Gravitational Waves: Theoretical Interpretation


General relativity states that gravity is expressed as a space-time curvature, and it predicts the existence of gravitational waves.

Gravitational waves are propagating gravitational fields produced by the motion of massive objects. They are often called ripples of space-time curvature. Gravitational fields produced by massive particles control the motion of matter or light in space-time in a manner similar to how electric fields produced by charged particles control how other charged particles move. It is important to detect gravitational waves because they would bring new information about distant galaxies which electromagnetic waves cannot. It could also directly prove general relativity.

How matter emits gravitational waves

According to General Relativity, when any objects with mass accelerate, they emit gravitational waves. This is analogous to the electromagnetic waves emitted by accelerating charged particles.

For example, consider a gravitational wave propagating in the z direction in Cartesian coordinates. The wave only deforms space-time in the direction perpendicular to its propagation direction. Deformation of space-time means shrinking and stretching of the physical length between two points. Gravitational waves affect space-time in such a way that certain deformation patterns occur periodically.

If at time t, space is stretched in the x-direction at the maximum amplitude, then at time t+T/2 (where T is the period), one-half period later, space will have shrunk by the maximum amplitude and then will again stretch to its maximum at time t+T, one full period later. The theory also states that in the y-direction, space is deformed in the opposite phase of the x-direction. Thus, if space is stretched out in the x-direction, space is shrunk in the y-direction.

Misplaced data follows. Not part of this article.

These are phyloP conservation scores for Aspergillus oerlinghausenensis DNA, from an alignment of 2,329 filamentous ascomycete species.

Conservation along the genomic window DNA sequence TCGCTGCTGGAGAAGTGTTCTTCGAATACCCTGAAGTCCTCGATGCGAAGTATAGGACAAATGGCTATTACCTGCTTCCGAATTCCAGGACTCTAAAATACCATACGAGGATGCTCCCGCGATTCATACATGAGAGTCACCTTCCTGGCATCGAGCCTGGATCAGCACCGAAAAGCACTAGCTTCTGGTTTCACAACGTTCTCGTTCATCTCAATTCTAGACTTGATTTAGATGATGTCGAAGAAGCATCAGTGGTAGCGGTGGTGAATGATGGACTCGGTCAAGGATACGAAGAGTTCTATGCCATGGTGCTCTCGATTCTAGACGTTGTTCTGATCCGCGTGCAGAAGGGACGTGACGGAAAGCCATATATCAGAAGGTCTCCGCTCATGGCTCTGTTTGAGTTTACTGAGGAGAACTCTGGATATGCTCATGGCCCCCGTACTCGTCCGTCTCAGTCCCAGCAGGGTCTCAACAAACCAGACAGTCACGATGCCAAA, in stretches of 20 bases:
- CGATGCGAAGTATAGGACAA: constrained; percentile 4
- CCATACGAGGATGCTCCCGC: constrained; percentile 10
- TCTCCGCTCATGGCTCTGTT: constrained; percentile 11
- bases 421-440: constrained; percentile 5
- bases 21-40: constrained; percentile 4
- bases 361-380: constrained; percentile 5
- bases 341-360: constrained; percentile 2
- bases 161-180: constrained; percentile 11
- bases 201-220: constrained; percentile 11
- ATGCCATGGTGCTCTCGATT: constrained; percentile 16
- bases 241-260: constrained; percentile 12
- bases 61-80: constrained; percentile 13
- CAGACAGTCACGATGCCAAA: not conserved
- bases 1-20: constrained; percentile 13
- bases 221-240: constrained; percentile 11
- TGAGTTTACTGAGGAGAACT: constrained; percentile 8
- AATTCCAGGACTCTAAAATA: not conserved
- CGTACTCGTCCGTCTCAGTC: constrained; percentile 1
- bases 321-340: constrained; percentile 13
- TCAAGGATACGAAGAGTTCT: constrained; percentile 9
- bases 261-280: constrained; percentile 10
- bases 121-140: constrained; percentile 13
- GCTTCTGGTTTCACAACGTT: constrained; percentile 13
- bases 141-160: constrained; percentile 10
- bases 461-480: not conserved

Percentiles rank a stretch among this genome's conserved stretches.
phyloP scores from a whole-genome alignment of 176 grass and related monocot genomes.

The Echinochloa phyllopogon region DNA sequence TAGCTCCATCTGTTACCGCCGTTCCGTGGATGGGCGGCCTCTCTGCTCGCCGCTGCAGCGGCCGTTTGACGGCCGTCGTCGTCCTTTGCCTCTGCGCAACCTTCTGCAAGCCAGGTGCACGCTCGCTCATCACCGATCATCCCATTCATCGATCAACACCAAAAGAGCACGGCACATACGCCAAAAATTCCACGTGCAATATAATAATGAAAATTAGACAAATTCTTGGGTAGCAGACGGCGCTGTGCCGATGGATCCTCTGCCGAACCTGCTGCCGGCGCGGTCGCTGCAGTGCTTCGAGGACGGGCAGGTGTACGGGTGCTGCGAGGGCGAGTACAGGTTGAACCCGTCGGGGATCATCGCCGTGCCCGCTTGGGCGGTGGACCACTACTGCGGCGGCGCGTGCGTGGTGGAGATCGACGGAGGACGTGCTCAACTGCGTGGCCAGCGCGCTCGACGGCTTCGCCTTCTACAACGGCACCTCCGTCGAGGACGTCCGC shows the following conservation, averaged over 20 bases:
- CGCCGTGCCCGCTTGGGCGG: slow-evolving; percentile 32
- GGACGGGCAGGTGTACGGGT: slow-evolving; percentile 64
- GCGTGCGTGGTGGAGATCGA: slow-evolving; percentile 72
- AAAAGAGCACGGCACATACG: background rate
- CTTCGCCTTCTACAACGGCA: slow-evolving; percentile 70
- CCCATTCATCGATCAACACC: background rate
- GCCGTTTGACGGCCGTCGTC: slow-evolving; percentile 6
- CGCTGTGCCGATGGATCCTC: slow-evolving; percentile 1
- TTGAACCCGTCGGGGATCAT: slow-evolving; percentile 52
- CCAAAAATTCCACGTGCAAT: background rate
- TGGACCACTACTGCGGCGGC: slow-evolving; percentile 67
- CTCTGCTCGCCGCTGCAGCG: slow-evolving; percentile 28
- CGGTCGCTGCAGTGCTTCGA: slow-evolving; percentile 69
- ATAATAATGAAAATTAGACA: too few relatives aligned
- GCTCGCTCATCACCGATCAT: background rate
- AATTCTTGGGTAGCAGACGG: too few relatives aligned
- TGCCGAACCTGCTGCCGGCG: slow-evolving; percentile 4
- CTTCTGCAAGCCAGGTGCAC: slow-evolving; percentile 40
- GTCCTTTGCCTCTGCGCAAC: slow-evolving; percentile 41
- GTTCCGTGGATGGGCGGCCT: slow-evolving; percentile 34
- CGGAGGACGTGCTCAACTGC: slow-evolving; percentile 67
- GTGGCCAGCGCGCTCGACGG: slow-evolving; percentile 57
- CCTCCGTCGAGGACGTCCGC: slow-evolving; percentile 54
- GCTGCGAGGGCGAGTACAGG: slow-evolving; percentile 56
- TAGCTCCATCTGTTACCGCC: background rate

Stretching and Shrinking

The relative length change of two points resulting from gravitational wave is expressed as

Max stretching & shrinking = hL,
where L is a distance between two points and h is the dimensionless strain amplitude which is proportional to the second derivative of the mass distribution of the source and inversely proportional to the distance from the source. Therefore, the ratio of the stretched length to the original length is the same for any two points if the measurements were exercised at the same angle and distance from the source. However, the longer the original length, the larger the actual stretching/shrinking effect. This is why interferometers are as large as 4km and larger ones are being developed. The fact is that motion of the existing matter in the universe limits h to the range of less than 10^(-21). A 10km interferometer will be able to detect length changes of 10^(-17)m, which is certainly technically challenging since various sources of noise make it difficult to distinguish the gravitational wave. Gravitational waves have not yet been directly detected by this method.

Sources of detectable gravitational wave

Relation between the motion of the source and the period and the amplitude of the consequent gravitational wave